and thus disguised they reached the cloister. The Birchlegs, however,
discovered the duke's whereabout, and, proceeding to the cloister,
demanded that he be delivered up. This being refused they set fire
to the building. Skule then came out with his men, and they were all
slain, May 24, 1240.

After the fall of Skule the rebellion of the Varbelgs died out
completely, the power of King Haakon was undisputed, and the country
could at last enjoy peace and order. On Saint Olaf's Day, July 29,
1247, King Haakon was crowned with grand ceremonies in Christ Church
in Bergen by Cardinal William of Sabina, whom the Pope had sent north
for that purpose. At the grand feast that followed there were so many
people present that there was not room enough in the king's mansion,
and the king therefore had a huge boat-house temporarily fitted out as
a festival hall, the walls being covered with colored cloth, and the
hall furnished with costly benches with gold-embroidered silk cushions.
This feast lasted for three days, and after that the king gave a party,
lasting five days, in the royal home for the cardinal and the most
prominent men. When the cardinal departed from Norway, the king sent
with him 15,000 marks sterling as a gift to the Pope, and also gave the
cardinal personally fine presents.

The reign of King Haakon, after peace had been restored, was very
beneficial to the country. He improved the laws, and, among other
changes, abolished the ordeal of fire. This was done after consultation
with the visiting cardinal, who declared that it was not proper for
Christians to challenge God to give his verdict in human affairs. It
was decided that at the death of a king the oldest legitimate son
was to succeed to the throne, and the kingdom was not to be divided
between two or more princes. In architecture great progress was made,
and a great deal of money was spent for the erection of monasteries,
churches and royal mansions. A wall was built around the royal mansion
in Bergen; this wall was the beginning of the fort afterward called
Bergenhus. King Haakon also built the grand royal hall in Bergen and
a hospital for lepers. In Tunsberg he built a monastery, and the
strong wall of the fort is still to be seen. He began to Christianize
the Finns and built churches for them. The church which he built at
Tromsoe was the northernmost Christian church in the world.

King Haakon gained a high reputation in foreign countries. The Russian
grand-duke, Vasilij, asked for the hand of his daughter Christina,
and the Spanish king, Alfonso X. of Castile, wooed her for one of his
brothers. The latter suit was accepted, and Christina was married to
the Spanish prince, Don Philip, in 1257. The pope wanted Haakon for
emperor of Germany, and the French king, Louis IX., urged him to take
the command of a crusade.

During the reign of King Haakon, in 1261, Greenland was made a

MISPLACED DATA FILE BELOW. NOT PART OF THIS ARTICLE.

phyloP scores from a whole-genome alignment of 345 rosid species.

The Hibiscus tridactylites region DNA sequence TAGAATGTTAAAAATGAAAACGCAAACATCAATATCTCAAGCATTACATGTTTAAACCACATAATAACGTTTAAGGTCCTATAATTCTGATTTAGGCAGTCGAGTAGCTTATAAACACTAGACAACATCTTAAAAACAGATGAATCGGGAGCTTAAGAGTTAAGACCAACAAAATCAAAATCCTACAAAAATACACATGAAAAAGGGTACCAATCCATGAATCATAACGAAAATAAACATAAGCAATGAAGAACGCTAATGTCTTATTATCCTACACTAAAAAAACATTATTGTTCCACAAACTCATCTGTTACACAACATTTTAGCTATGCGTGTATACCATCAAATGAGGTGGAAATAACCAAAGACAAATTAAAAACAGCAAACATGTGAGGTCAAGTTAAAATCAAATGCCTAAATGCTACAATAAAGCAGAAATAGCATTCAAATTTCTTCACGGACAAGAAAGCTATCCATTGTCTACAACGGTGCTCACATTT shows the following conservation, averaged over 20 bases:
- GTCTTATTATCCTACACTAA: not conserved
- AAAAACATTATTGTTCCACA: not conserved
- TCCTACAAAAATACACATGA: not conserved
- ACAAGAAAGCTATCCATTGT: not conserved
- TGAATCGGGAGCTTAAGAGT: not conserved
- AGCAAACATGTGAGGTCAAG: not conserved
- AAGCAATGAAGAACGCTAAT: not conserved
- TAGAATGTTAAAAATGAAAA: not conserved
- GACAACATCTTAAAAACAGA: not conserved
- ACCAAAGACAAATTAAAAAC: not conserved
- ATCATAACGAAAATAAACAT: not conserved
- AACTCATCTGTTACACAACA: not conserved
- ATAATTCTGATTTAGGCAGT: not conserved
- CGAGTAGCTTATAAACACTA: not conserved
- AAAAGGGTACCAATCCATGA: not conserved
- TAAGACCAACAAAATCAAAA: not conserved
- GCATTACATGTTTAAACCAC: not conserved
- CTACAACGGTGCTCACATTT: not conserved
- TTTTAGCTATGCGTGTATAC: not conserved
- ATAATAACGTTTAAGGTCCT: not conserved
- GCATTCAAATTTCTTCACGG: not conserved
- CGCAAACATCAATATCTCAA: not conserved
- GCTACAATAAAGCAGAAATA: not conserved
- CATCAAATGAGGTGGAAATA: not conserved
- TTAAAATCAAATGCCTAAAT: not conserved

dependency of Norway, and the next year Iceland acknowledged the
supremacy of Norway. The Icelanders agreed to pay the king of Norway a
tribute; but they were to retain their own laws and their own officers.


In the summer of 1263 King Haakon sailed with a strong fleet and a
large army westward to make war on Alexander III. of Scotland, who had
tried to annex the Norwegian possessions west and north of Scotland.
King Haakon proceeded to the Sudr Islands (the Hebrides), where he met
with terrible storms, during which his fleet suffered considerable
loss. In a battle at Largs, near the entrance to the Firth of Clyde,
some of Haakon's best men fell. Scotch and Norwegian accounts differ
as to which side was really defeated; but even from Scotch sources it
appears that there was for some time afterward a great dread of the
reappearance of "the black fleet of Norway." A contemporary Scotch poet
and soothsayer, Thomas of Erceldoune, wrote:

    It will be seen upon a day
    Between the Bass and Bay,
    Craigin and Fidderay,
    The black fleet of Norroway.
    Quhen the black fleet is come and gane,
    Then may they bigg thair burgh of lime and stane
    Quhilk they biggit of straw and hay--
    That will stand till doomes day.

Shortly after the battle at Largs, King Haakon retired to the Orkneys,
intending to winter there and to renew the attack in the spring. In
the town of Kirkevaag (Orkneys) he was taken seriously ill; dying
December 15, 1263. During his illness he had his men read aloud to him
portions of the Bible and several books in Latin. Afterward he had
Norwegian books read to him, first the stories of holy men (legends)
and afterward the sagas of his ancestors, from Halfdan the Black down
to his grandfather, King Sverre. During the reading of Sverre's saga
he sank rapidly, and toward midnight, when King Sverre's saga was
finished, he expired.

King Haakon was fifty-nine years old when he died. He had been king of
Norway forty-six years. His body was temporarily entombed in Kirkevaag,
and, in the following spring, was brought back to Norway and buried in
the Christ Church in Bergen.



CHAPTER XXXI

_Snorre Sturlason_


During the reign of Haakon Haakonson lived the renowned author of
sagas, Snorre Sturlason. He was born in the year 1178 at Hvam (or
Kvam), in the western province of Iceland. His family traced their